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the aerodynamics of falling

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If she could flip backwards through her life like the chapters in a book, Catra would know exactly which pages to highlight as don’t trust Entrapta, ever. She’d probably add enough exclamation marks, underlines and curse words that her foster mom would rise from the grave just to glare at her one last time.

Still, if Catra’s life were a book, the overarching theme would be life sucks.

Because Entrapta’s decision to rework all of the computer systems, despite her promise of being ‘totally onto it’, has predictably ended up bricking their entire network. And now she, Catra, has to fly her ass all the way across the country to Brightmoon to try and help fix it. 

Fuck,” she whispers, jumping, when the plane begins to push back from the gate.

God, she’d rather drive the twenty-two hour journey, but Hordak had given her that narrow-eyed look and the speech about efficiency being key and time of the essence. Predictably, no word about Entrapta taking out their entire systems. She seriously needs to find a new job. Or maybe she can just kill Hordak and take over the company herself.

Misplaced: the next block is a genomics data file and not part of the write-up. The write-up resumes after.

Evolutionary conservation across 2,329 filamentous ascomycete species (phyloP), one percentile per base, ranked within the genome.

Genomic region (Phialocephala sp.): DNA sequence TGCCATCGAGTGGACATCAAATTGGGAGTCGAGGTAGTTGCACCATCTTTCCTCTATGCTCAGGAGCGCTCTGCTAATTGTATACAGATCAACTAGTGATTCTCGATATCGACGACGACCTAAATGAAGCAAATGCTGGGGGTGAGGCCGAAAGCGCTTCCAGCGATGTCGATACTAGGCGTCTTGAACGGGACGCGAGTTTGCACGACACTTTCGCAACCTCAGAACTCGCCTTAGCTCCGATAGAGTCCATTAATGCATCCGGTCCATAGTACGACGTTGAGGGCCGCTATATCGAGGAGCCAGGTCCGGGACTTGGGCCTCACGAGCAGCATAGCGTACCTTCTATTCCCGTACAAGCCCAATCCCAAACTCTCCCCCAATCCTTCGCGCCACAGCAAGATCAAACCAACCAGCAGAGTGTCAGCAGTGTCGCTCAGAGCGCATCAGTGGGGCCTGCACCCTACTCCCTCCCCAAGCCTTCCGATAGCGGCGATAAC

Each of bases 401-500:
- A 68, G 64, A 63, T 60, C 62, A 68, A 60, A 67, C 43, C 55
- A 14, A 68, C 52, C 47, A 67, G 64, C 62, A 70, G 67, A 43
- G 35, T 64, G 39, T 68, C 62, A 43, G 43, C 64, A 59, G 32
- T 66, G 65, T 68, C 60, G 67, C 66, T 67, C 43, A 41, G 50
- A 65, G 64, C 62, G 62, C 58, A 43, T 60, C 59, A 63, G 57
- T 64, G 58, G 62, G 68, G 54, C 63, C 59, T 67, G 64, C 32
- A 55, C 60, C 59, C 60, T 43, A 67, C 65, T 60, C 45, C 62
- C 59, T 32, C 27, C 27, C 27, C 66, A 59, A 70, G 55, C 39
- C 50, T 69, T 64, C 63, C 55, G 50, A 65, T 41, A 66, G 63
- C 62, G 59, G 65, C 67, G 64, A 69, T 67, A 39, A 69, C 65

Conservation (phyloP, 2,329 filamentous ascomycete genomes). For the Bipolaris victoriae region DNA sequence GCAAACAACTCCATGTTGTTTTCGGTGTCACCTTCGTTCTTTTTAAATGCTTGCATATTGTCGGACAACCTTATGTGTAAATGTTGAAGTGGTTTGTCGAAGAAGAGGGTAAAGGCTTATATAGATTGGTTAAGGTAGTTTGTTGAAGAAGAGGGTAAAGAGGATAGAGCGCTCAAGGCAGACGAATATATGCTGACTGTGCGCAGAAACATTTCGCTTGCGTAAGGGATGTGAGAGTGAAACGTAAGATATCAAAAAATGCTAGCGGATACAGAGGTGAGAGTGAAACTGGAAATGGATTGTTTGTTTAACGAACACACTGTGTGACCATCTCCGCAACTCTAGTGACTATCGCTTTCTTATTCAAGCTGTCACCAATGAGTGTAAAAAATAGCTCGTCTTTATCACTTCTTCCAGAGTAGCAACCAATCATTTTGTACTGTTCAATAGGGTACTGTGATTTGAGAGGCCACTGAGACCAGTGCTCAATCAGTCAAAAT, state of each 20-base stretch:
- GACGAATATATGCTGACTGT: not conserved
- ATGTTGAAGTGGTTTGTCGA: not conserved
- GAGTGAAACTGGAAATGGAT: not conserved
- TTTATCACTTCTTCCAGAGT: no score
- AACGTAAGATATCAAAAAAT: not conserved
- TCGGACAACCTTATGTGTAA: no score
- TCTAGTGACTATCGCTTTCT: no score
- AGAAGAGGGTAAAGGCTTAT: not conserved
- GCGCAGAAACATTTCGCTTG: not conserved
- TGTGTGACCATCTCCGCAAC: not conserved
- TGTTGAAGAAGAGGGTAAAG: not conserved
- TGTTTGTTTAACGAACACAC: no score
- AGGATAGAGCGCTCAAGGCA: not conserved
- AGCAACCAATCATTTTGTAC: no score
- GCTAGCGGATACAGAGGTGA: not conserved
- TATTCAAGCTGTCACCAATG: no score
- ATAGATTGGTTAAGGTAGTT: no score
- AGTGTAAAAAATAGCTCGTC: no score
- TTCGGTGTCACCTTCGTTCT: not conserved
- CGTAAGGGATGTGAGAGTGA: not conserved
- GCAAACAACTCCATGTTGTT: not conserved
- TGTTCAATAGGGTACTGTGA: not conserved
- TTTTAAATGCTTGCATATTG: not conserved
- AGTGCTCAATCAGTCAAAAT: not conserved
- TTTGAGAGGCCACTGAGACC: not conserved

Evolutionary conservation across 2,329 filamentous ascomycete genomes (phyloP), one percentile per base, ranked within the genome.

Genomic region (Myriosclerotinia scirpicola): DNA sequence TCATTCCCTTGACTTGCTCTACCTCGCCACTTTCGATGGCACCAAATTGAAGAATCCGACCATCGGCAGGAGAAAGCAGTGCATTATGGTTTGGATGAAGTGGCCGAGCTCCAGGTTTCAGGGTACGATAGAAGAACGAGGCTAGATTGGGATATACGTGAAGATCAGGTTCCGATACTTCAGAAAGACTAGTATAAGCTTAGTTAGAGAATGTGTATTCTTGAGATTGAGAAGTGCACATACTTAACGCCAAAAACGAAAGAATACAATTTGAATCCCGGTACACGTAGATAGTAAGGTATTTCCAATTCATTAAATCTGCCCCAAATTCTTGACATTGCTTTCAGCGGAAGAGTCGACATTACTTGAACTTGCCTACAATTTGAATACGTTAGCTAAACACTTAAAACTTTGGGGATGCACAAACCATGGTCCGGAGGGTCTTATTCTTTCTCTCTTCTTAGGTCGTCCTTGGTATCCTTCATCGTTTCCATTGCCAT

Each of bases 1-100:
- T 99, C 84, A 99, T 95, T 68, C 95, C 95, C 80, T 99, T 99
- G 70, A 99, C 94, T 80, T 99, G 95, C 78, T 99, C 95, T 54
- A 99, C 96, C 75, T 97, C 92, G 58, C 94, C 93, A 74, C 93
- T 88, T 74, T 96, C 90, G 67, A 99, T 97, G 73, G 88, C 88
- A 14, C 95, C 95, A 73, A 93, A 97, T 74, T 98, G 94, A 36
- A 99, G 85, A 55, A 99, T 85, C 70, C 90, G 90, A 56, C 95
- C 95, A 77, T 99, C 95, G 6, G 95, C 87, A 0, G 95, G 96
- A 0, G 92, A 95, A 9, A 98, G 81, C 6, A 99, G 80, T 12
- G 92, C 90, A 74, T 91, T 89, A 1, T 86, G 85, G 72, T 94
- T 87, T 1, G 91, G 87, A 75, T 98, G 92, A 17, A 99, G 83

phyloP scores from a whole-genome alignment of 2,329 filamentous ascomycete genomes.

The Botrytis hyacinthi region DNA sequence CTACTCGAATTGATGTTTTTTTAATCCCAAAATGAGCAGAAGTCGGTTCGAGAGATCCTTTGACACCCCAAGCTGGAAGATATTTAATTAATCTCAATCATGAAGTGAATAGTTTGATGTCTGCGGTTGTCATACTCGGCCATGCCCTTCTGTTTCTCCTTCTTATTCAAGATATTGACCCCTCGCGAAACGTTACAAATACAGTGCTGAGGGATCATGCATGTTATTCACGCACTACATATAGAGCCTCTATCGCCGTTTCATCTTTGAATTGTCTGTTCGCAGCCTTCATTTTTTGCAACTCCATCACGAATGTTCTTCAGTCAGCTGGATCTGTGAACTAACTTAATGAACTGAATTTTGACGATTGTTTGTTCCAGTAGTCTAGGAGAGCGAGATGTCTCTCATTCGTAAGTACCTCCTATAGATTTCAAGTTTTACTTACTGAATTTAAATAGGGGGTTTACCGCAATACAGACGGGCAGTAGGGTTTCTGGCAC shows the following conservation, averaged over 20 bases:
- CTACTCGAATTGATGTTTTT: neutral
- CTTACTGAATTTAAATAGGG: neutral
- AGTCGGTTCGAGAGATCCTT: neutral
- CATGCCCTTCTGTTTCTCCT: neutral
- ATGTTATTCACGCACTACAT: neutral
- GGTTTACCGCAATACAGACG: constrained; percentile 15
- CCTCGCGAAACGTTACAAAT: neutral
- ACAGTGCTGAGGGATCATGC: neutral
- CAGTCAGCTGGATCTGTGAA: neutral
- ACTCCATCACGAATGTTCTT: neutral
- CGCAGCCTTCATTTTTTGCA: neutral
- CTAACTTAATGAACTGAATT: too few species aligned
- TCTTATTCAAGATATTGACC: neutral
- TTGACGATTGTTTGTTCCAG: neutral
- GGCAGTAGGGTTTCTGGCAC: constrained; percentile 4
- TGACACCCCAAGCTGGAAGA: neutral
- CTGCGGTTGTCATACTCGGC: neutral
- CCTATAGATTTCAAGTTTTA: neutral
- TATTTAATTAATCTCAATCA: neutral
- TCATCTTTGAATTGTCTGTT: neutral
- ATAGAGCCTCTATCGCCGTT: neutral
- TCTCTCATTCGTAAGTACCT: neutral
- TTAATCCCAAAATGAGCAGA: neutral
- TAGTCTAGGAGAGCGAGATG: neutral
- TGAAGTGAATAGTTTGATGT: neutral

The pretty blonde next to her cranes her head to look at her. “Are you okay?”

Also, fuck Hordak for being too cheap to pay for more than economy. Option two is sounding better by the minute. At least in First Class, she could have had her panic attack by herself, not while pressed shoulder-to-shoulder with a girl who must be a linebacker for the size of her muscles.

Catra forces herself to turn her head, to try and bury the panic on her face when she glowers at her seatmate. “I’m fine.”

“Are you sure?”

She hisses, ears back and tail fluffing in her lap when the plane jolts. “I said I’m fine. Also, what the hell is that?

The girl blinks, glances down at the shaking hand Catra points at her with. “My hoodie?”

“No, that!” She points at the travel pillow, covered in rainbow unicorns, slung around her neck. “What are you, twelve?”

A flush rises on her face. “It’s comfortable.”

“For a kid, maybe. Where did you even get that?”

“Got bored in the gift shop,” she admits. “I thought it was cute.”

She opens her mouth, ready to tell her exactly what she thinks of that, but that’s when they begin to turn onto the runway. “Oh, God,” Catra moans, instead, digging her claws into the armrest until they creak. “I’m going to die next to an idiot.”

“Hey! Are you always this rude to strangers?” The girl retorts, tugging self-consciously at the rainbow travel pillow. “My name’s Adora!” 

“Catra,” she responds, tightly. “There, now we’re not strangers. You’re still crazy. We both are, clearly, to still be on this metal deathtrap.”